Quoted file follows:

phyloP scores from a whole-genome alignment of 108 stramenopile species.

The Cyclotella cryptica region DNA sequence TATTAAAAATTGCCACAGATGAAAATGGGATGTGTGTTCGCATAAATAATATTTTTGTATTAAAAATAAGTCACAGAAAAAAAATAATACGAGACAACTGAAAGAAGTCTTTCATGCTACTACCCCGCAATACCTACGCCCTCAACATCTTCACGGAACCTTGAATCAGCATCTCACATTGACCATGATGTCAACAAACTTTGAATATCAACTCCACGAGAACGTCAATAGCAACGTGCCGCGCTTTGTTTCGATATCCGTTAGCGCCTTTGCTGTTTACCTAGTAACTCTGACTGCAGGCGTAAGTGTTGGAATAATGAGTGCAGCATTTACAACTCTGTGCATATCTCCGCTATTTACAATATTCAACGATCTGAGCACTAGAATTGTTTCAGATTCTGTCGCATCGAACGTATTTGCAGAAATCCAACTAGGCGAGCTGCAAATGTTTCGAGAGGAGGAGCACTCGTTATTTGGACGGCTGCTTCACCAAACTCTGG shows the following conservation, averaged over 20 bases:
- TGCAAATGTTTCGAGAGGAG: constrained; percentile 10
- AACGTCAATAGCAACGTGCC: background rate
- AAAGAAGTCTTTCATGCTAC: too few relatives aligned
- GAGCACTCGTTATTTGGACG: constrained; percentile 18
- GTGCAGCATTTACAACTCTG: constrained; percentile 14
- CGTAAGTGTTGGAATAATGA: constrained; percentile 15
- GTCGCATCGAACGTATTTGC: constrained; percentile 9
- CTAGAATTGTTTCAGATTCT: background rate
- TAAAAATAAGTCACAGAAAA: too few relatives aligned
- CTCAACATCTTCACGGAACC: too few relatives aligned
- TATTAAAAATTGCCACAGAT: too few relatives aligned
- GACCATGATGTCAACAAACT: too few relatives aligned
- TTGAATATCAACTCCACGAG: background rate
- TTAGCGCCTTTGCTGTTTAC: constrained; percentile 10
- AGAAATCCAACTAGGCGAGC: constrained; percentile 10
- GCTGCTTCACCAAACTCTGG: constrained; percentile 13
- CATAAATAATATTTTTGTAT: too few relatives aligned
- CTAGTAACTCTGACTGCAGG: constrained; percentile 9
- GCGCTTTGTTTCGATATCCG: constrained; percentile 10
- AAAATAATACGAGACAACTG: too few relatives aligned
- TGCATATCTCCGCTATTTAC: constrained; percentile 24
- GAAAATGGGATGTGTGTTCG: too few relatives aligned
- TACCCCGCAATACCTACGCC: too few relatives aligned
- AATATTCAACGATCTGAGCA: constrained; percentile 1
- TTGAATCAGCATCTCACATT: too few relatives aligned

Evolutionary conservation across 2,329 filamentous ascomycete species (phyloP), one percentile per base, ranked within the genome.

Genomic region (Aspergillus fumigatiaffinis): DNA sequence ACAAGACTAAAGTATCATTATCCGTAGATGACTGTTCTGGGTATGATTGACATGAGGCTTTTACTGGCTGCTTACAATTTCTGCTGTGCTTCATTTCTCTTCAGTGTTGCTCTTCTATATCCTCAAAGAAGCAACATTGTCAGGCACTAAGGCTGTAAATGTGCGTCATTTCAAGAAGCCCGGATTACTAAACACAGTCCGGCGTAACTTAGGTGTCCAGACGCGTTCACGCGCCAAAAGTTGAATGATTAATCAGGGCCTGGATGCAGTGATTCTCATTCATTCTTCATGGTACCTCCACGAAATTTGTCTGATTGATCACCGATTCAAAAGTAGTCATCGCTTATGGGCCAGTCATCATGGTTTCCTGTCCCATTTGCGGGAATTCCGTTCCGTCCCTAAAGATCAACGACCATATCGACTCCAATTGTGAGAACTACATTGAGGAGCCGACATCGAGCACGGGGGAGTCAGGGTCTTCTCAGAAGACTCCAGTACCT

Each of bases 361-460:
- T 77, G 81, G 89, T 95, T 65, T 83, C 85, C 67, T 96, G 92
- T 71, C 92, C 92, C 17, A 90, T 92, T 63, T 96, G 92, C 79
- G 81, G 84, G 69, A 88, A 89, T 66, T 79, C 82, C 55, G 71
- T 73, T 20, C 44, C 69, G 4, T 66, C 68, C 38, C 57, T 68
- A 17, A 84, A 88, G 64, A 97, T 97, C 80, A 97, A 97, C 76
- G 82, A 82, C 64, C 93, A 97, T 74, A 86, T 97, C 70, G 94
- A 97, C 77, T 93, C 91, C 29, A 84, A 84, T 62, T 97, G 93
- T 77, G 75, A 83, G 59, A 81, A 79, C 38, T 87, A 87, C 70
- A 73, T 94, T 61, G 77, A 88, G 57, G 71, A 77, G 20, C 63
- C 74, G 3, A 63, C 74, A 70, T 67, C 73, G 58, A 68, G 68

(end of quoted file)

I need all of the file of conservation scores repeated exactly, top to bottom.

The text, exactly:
phyloP scores from a whole-genome alignment of 108 stramenopile species.

The Cyclotella cryptica region DNA sequence TATTAAAAATTGCCACAGATGAAAATGGGATGTGTGTTCGCATAAATAATATTTTTGTATTAAAAATAAGTCACAGAAAAAAAATAATACGAGACAACTGAAAGAAGTCTTTCATGCTACTACCCCGCAATACCTACGCCCTCAACATCTTCACGGAACCTTGAATCAGCATCTCACATTGACCATGATGTCAACAAACTTTGAATATCAACTCCACGAGAACGTCAATAGCAACGTGCCGCGCTTTGTTTCGATATCCGTTAGCGCCTTTGCTGTTTACCTAGTAACTCTGACTGCAGGCGTAAGTGTTGGAATAATGAGTGCAGCATTTACAACTCTGTGCATATCTCCGCTATTTACAATATTCAACGATCTGAGCACTAGAATTGTTTCAGATTCTGTCGCATCGAACGTATTTGCAGAAATCCAACTAGGCGAGCTGCAAATGTTTCGAGAGGAGGAGCACTCGTTATTTGGACGGCTGCTTCACCAAACTCTGG shows the following conservation, averaged over 20 bases:
- TGCAAATGTTTCGAGAGGAG: constrained; percentile 10
- AACGTCAATAGCAACGTGCC: background rate
- AAAGAAGTCTTTCATGCTAC: too few relatives aligned
- GAGCACTCGTTATTTGGACG: constrained; percentile 18
- GTGCAGCATTTACAACTCTG: constrained; percentile 14
- CGTAAGTGTTGGAATAATGA: constrained; percentile 15
- GTCGCATCGAACGTATTTGC: constrained; percentile 9
- CTAGAATTGTTTCAGATTCT: background rate
- TAAAAATAAGTCACAGAAAA: too few relatives aligned
- CTCAACATCTTCACGGAACC: too few relatives aligned
- TATTAAAAATTGCCACAGAT: too few relatives aligned
- GACCATGATGTCAACAAACT: too few relatives aligned
- TTGAATATCAACTCCACGAG: background rate
- TTAGCGCCTTTGCTGTTTAC: constrained; percentile 10
- AGAAATCCAACTAGGCGAGC: constrained; percentile 10
- GCTGCTTCACCAAACTCTGG: constrained; percentile 13
- CATAAATAATATTTTTGTAT: too few relatives aligned
- CTAGTAACTCTGACTGCAGG: constrained; percentile 9
- GCGCTTTGTTTCGATATCCG: constrained; percentile 10
- AAAATAATACGAGACAACTG: too few relatives aligned
- TGCATATCTCCGCTATTTAC: constrained; percentile 24
- GAAAATGGGATGTGTGTTCG: too few relatives aligned
- TACCCCGCAATACCTACGCC: too few relatives aligned
- AATATTCAACGATCTGAGCA: constrained; percentile 1
- TTGAATCAGCATCTCACATT: too few relatives aligned

Evolutionary conservation across 2,329 filamentous ascomycete species (phyloP), one percentile per base, ranked within the genome.

Genomic region (Aspergillus fumigatiaffinis): DNA sequence ACAAGACTAAAGTATCATTATCCGTAGATGACTGTTCTGGGTATGATTGACATGAGGCTTTTACTGGCTGCTTACAATTTCTGCTGTGCTTCATTTCTCTTCAGTGTTGCTCTTCTATATCCTCAAAGAAGCAACATTGTCAGGCACTAAGGCTGTAAATGTGCGTCATTTCAAGAAGCCCGGATTACTAAACACAGTCCGGCGTAACTTAGGTGTCCAGACGCGTTCACGCGCCAAAAGTTGAATGATTAATCAGGGCCTGGATGCAGTGATTCTCATTCATTCTTCATGGTACCTCCACGAAATTTGTCTGATTGATCACCGATTCAAAAGTAGTCATCGCTTATGGGCCAGTCATCATGGTTTCCTGTCCCATTTGCGGGAATTCCGTTCCGTCCCTAAAGATCAACGACCATATCGACTCCAATTGTGAGAACTACATTGAGGAGCCGACATCGAGCACGGGGGAGTCAGGGTCTTCTCAGAAGACTCCAGTACCT

Each of bases 361-460:
- T 77, G 81, G 89, T 95, T 65, T 83, C 85, C 67, T 96, G 92
- T 71, C 92, C 92, C 17, A 90, T 92, T 63, T 96, G 92, C 79
- G 81, G 84, G 69, A 88, A 89, T 66, T 79, C 82, C 55, G 71
- T 73, T 20, C 44, C 69, G 4, T 66, C 68, C 38, C 57, T 68
- A 17, A 84, A 88, G 64, A 97, T 97, C 80, A 97, A 97, C 76
- G 82, A 82, C 64, C 93, A 97, T 74, A 86, T 97, C 70, G 94
- A 97, C 77, T 93, C 91, C 29, A 84, A 84, T 62, T 97, G 93
- T 77, G 75, A 83, G 59, A 81, A 79, C 38, T 87, A 87, C 70
- A 73, T 94, T 61, G 77, A 88, G 57, G 71, A 77, G 20, C 63
- C 74, G 3, A 63, C 74, A 70, T 67, C 73, G 58, A 68, G 68